If you ride a bike in Toronto, you’re most likely to be injured negotiating a slippery streetcar track. For cyclists in Vancouver, however, it’s a run-in with a car that’ll probably put you in the hospital.
“[In Toronto], roughly one-third [of the accidents] involve streetcar tracks.” In many cases, cyclists hit the tracks while avoiding double-parked cars or cars moving out of parking spaces, he said.
The other big Toronto cluster was “dooring” – cyclists hit by a car door opening as they pass a parked car.
In Vancouver, by contrast, the highest proportion of bike injuries resulted from collisions with cars. And on the West Coast, it is also much more common for cyclists to be hurt after running into pedestrians or other cyclists.
For [Arno Schortinghuis, president of the Vancouver Area Cycling Coalition], one key to reducing injuries is to get more cyclists on the road. “Better cycling infrastructure gets more people riding bikes,” he said, “[and] there is an associated corollary, that the more people who are riding bikes, the safer it is for all cyclists.” That’s because when motorists expect to see more cyclists on the road, they tend to be more cautious and accommodating, he said.
Mr. Schortinghuis… said separated bike lanes or off-road paths are by far the best way to attract more cyclists, because they are assured of being safe.
Having spent much of my last year in Vancouver riding, I can attest to the danger of cars, pedestrians and other cyclists. In my most serious accident, I slammed on my brakes to avoid hitting a pedestrian who stepped into my path and went over the handlebars. He didn’t even see me crash, and just kept on walking; by the time I was able to get up off the street and over to the sidewalk, he was half a block away, listening to his iPod and too oblivious to notice me. I ended up in the hospital that evening, having an ultrasound for potential internal bleeding. I still have a road rash scar on my elbow and my shoulder continues to suffer periodic pain from a soft tissue injury.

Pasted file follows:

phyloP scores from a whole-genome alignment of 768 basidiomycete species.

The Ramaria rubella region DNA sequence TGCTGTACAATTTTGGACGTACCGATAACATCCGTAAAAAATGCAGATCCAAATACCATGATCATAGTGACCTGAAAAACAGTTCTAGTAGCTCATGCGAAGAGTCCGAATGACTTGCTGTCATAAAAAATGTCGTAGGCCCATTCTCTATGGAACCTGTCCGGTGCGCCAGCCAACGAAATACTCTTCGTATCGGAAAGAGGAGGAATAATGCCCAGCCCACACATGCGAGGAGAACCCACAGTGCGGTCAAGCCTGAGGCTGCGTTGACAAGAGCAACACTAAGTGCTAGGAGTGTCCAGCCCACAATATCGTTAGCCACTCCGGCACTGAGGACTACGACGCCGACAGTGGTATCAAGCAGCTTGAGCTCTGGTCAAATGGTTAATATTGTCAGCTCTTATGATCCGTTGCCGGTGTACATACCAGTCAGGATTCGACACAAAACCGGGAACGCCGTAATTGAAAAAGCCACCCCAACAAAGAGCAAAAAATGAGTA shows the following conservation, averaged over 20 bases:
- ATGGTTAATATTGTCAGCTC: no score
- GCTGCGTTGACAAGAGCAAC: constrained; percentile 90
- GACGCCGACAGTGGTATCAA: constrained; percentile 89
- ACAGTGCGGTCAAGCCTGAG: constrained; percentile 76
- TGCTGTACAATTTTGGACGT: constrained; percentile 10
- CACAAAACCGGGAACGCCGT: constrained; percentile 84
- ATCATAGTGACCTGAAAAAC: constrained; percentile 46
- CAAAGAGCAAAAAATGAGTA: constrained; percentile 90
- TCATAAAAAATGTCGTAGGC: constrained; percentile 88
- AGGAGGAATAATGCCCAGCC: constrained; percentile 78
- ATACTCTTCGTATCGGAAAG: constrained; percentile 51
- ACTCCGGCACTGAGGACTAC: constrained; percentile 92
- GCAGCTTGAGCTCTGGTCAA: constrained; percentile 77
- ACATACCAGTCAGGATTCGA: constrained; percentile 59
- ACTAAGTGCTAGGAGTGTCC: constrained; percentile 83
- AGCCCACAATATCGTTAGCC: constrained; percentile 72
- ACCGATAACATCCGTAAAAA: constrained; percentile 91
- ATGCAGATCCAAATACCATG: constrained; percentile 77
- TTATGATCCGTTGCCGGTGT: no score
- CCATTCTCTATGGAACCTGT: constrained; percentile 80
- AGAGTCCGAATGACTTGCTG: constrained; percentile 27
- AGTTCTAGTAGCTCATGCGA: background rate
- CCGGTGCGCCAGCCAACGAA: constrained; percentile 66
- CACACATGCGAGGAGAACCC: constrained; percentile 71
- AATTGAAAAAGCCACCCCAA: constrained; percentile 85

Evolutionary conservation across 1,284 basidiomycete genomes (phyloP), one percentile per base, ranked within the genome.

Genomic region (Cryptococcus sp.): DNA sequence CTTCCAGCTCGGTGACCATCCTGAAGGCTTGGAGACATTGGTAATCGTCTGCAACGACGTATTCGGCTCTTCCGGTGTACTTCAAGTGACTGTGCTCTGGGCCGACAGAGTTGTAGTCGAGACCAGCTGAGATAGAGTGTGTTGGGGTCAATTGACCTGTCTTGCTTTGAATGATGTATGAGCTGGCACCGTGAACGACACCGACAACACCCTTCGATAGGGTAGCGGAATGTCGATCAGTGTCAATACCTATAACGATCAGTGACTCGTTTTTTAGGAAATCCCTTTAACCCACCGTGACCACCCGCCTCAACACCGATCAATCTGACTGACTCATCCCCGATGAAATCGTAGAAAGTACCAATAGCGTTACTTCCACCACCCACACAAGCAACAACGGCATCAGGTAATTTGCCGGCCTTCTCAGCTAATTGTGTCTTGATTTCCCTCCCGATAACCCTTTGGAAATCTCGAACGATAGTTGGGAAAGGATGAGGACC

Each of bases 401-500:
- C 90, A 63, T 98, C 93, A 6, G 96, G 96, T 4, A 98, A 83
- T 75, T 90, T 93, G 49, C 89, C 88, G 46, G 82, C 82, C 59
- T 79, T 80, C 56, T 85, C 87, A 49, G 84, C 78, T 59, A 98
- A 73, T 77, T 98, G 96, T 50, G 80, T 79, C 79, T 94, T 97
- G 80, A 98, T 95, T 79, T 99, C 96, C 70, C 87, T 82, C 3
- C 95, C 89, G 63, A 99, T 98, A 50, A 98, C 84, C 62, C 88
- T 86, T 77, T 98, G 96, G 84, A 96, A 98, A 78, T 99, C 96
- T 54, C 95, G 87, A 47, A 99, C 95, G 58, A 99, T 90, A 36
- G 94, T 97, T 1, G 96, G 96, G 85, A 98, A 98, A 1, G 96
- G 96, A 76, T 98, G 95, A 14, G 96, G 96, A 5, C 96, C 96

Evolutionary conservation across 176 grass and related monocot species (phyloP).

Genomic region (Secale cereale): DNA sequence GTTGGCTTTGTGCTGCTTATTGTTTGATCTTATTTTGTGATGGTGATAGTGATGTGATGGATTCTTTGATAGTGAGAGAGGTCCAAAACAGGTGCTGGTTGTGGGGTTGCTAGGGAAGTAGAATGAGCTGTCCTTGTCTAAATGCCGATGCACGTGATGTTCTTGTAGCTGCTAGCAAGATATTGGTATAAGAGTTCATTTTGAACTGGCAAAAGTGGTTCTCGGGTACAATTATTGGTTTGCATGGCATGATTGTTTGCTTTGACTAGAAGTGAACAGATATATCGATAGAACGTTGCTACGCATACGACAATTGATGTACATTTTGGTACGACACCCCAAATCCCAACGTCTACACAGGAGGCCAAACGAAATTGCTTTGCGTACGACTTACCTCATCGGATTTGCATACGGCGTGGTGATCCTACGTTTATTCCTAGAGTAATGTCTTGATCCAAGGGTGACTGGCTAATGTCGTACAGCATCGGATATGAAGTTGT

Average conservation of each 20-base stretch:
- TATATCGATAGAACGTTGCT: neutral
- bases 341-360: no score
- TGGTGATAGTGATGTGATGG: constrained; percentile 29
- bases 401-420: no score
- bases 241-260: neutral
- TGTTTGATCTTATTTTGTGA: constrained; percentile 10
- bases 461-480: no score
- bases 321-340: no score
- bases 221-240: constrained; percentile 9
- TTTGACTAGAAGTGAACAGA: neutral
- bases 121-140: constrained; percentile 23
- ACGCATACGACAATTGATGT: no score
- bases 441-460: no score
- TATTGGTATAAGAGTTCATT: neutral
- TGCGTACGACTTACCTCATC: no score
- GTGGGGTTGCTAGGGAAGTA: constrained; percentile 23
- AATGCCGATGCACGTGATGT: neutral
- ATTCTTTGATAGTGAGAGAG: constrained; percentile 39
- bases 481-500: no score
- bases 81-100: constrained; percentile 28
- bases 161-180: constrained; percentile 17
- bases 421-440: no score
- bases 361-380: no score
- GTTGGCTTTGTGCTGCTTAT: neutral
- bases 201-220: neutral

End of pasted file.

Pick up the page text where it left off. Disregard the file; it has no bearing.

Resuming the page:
I was also doored once and nearly hit on several occasions by cars making turns at intersections, when the drivers either did not see me or thought they could get through before I got there.
I’ve never quite understood the logical connection between saying “when motorists expect to see more cyclists on the road, they tend to be more cautious and accommodating,” and then asking for “off-road paths.” Don’t off road paths tend to make cyclists less visible to motorists? What about the negative environmental and financial costs of building new infrastructure, rather than using existing roads for cheap, environmentally friendly transportation? Wouldn’t it be more cost effective to re-engineer existing roads to make them more friendly to cyclists and less convenient for motorists? Also, “off-road paths” tend to be multi-user: I often see cyclists, pedestrians, rollerbladers, skateboarders and scooters on the Goose on my way to UVic, and because we use the space in different ways, I often feel uncomfortable riding so near to other users. For instance, pedestrians tend to move in unpredictable ways, weaving around as they walk. Cyclists tend to move quickly, so need more time and space to react to the unexpected. Walking should encourage a different type of interaction with your environment than cycling does, but multi-user paths tend to make that kind of use unsafe.